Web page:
Tags Sunday Times Column

Montes sunset over the Blue Lightning base

Montes sunset over the Blue Lightning base

The myth that I am cursed by the weather gods was put to the test on a trip to the Monte Bello Islands with Blue Lightning Charters.

Not only were we blessed with a following wind on the way to and from Dampier with Blue Lightning Charters, in between we enjoyed five days of flat calm conditions at the Montes, which isn’t what you normally expect in November in that part of the world.

The idyllic conditions were ideal for exploring the islands on kayaks from our home base with Blue Lightning in Cygnet Bay, towards the north end of the islands, in what was a very different type of Montes trip to the norm.

The area is renowned for its offshore and bluewater fishing, but our goal in my first trip to the area for several years was to explore the inshore waters around the islands.

The great weather meant we were able to roam far and wide in our fishing kayaks and the hardest decision each day was deciding where to try next, with so many fishy spots on offer.

That included the waters of the fringing reef on the west side of the Montes, with a few of us even nosing outside into the blue.

The fishing itself was quite challenging for the most part, perhaps due to the neap tides or even the glassy conditions in the shallows.

The highlight was some spectacular action on thumping spangled emperor, with one frenetic hour inside the reef when the wind briefly puffed up adding further weight to the theory that the weather might have been almost too good.

It was the windiest it got all week, but it fired the spangos right up and I had packs of them chasing down stickbaits, often with their backs out of the water.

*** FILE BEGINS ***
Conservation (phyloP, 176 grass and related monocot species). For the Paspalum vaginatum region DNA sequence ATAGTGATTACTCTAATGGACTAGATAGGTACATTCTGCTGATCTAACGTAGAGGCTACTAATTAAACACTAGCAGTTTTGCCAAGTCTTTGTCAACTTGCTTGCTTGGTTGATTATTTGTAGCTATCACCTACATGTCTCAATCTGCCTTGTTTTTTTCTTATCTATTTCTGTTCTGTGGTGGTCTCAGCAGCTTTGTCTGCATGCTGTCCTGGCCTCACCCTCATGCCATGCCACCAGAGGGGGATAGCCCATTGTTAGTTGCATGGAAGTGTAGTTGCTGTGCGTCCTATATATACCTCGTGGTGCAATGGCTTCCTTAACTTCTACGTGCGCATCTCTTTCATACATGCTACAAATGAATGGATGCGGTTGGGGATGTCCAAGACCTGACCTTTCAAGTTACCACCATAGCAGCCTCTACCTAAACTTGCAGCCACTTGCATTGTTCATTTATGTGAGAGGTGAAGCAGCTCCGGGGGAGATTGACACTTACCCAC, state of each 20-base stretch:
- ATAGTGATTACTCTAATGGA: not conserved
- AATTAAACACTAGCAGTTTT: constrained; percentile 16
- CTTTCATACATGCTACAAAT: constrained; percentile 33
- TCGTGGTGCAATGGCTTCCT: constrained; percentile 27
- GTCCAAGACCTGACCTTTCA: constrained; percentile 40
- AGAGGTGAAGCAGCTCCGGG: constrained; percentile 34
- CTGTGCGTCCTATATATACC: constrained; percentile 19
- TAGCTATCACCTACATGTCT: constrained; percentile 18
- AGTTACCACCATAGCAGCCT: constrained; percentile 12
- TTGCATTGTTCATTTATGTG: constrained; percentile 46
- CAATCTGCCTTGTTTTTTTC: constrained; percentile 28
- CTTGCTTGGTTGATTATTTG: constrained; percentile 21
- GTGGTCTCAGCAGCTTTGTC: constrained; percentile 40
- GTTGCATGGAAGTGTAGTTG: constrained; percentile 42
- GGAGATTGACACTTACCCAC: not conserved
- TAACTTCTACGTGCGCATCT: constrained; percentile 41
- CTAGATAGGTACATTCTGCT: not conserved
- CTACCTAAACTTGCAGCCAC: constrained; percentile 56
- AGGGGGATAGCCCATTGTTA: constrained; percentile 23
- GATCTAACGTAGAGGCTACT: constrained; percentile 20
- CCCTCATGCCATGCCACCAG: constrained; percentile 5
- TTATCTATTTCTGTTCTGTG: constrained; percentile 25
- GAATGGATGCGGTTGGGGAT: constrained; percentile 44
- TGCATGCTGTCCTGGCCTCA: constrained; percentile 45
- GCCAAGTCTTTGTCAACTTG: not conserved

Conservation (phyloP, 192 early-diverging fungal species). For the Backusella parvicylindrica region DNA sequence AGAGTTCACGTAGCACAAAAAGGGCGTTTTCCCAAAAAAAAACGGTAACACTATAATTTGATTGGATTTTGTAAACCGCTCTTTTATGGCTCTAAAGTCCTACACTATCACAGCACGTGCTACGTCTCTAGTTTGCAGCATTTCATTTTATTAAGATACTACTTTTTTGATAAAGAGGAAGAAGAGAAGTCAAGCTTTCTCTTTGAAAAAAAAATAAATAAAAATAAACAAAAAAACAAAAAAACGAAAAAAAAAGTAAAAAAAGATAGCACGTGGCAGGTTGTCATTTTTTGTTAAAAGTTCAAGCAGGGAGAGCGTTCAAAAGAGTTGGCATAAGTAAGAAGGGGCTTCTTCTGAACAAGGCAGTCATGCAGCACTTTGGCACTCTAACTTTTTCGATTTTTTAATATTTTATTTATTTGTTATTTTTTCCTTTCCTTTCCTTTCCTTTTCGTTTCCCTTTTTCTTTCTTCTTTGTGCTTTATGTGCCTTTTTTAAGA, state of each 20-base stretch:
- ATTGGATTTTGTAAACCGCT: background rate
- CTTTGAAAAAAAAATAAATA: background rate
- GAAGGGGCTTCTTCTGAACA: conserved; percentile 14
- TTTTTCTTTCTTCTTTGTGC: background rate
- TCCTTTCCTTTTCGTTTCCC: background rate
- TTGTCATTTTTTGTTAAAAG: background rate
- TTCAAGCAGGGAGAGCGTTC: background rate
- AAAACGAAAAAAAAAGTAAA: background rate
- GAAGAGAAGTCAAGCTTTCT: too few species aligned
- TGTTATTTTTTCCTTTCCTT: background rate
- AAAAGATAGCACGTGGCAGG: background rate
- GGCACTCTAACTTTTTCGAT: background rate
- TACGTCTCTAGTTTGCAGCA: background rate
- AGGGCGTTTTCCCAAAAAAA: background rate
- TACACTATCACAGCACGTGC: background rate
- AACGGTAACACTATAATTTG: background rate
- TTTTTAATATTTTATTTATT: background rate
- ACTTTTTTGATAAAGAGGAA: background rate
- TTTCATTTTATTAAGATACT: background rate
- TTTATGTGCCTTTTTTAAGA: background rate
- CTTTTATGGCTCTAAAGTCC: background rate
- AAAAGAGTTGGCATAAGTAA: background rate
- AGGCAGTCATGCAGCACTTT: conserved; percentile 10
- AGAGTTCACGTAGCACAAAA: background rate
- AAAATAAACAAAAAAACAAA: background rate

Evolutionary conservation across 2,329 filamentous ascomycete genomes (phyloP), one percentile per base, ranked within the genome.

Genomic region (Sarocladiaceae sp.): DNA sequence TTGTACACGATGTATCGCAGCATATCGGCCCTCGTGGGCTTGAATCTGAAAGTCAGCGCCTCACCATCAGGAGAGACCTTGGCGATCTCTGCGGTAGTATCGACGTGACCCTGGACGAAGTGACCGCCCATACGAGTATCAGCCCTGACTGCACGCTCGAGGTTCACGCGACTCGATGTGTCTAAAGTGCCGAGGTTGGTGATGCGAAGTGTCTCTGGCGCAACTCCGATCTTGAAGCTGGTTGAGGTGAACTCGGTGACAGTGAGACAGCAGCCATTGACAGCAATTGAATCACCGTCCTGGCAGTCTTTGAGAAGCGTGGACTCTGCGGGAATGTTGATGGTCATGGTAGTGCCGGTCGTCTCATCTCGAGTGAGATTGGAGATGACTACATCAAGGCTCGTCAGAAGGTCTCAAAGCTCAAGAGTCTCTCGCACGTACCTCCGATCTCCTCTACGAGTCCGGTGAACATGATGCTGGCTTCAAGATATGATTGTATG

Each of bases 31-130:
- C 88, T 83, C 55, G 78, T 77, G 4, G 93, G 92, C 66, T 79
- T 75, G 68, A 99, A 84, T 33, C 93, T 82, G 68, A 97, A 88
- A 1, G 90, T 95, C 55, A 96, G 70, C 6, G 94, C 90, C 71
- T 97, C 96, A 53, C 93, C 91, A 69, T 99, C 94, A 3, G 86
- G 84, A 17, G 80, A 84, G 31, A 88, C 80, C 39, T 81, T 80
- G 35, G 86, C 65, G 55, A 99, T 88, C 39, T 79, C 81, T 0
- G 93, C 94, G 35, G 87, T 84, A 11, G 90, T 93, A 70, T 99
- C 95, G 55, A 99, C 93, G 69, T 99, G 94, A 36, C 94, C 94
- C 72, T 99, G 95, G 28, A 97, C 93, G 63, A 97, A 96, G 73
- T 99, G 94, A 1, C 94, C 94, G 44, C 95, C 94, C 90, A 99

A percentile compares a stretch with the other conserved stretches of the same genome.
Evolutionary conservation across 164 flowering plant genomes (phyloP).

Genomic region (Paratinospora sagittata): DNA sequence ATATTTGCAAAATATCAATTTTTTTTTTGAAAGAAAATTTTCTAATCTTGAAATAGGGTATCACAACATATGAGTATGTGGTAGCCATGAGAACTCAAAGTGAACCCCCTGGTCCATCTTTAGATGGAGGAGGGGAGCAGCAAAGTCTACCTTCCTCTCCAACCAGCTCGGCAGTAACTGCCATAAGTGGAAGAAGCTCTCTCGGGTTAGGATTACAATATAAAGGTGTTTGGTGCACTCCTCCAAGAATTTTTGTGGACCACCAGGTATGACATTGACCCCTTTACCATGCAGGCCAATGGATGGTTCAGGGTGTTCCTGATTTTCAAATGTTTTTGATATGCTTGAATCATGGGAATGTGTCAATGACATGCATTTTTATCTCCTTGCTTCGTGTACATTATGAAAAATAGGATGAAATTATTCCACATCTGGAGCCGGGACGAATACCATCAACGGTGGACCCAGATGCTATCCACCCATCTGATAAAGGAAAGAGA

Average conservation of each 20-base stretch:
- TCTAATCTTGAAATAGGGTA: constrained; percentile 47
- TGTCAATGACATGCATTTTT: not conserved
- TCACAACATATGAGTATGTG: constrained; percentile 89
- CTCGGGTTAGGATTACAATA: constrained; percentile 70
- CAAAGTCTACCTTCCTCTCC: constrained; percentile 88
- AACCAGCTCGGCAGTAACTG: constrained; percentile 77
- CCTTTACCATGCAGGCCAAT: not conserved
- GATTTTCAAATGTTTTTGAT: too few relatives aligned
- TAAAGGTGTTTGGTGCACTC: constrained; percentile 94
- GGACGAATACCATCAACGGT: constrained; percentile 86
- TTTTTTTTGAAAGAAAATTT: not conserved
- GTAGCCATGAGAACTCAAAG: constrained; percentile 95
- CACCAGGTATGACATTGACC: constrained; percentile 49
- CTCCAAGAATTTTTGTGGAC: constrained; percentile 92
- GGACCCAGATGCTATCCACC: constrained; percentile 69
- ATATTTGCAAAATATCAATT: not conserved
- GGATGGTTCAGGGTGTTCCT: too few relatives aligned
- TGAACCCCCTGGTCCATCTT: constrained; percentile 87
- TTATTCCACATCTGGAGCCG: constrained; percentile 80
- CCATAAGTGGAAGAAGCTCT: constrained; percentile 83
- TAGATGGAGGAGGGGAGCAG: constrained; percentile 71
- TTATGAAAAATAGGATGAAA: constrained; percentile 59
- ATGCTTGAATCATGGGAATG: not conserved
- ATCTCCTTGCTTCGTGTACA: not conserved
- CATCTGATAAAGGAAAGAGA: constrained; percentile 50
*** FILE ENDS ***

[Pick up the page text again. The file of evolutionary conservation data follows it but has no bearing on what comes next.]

In a metre or two of water they are an extremely challenging opponent and really use their brute strength to try to get back into the bottom structure.

We had a fabulous day down towards Barrow Island, with skipper Chad Mills putting five kayaks on the boat and taking us down there to try some different ground.

That day produced non-stop action on spangos, red-throat, coral trout and chinaman, while I had a big cobia swim right up to my kayak and also caught my first rankin cod from a kayak.

Trevally were thin on the ground, although I got done over by a big GT while shore fishing at Trimouille Island, where I was also able to check out a hut left over from the unfathomable nuclear testing of the 1950s.

A handful of goldens were caught, as were a couple Spanish mackerel, along with an assortment of the usual mix of northern reefy species including several species of cod.

The Blue Lightning set up is quite brilliant and our group of 10 kayakers were spread out across two boats over the week, with yours truly bunking on the 23m Sans Souci, while the pontoon in between the boats made for the perfect spot to hang out in the shade and eat meals in between our fishing adventures.

We were able to just tie our kayaks off the back of the boats at the end of each day, ready to go again the next morning.

Adding to the magic of our stay were some stunning sunsets and the regular visits by the resident massive Queensland groper, which is believed to have lived in the bay for at least 40 years.

It’s a special part of the world and there’s not many better ways to experience it than with Blue Lightning.

Caption: Paul Carroll with a Montes chinaman.

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